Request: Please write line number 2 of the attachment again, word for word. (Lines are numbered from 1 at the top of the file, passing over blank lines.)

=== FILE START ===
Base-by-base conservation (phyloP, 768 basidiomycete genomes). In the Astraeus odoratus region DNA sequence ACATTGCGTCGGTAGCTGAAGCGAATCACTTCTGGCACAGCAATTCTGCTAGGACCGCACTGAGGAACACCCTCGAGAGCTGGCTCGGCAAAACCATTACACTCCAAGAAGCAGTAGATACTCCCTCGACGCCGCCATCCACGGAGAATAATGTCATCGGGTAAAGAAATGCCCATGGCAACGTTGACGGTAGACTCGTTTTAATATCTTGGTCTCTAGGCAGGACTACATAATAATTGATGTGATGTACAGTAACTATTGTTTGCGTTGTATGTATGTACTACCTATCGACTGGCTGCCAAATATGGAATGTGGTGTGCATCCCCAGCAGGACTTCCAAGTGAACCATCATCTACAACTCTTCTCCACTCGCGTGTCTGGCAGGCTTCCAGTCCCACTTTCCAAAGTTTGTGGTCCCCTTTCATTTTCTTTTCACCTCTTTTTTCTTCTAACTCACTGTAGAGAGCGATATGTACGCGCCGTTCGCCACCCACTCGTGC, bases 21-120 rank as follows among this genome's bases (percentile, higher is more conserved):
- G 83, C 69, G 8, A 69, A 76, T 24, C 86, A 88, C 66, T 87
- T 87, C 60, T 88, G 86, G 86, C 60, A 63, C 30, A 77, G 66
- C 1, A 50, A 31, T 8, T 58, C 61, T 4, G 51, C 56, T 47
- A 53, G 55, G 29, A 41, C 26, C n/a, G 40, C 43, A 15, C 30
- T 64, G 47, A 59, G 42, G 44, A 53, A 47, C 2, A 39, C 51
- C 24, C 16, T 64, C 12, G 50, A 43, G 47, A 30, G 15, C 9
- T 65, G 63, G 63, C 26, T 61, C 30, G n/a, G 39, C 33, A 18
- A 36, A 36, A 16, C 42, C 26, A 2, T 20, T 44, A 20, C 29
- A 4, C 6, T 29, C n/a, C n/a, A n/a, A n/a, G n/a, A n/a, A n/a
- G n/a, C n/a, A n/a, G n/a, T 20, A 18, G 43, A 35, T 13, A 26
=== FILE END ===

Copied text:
- G 83, C 69, G 8, A 69, A 76, T 24, C 86, A 88, C 66, T 87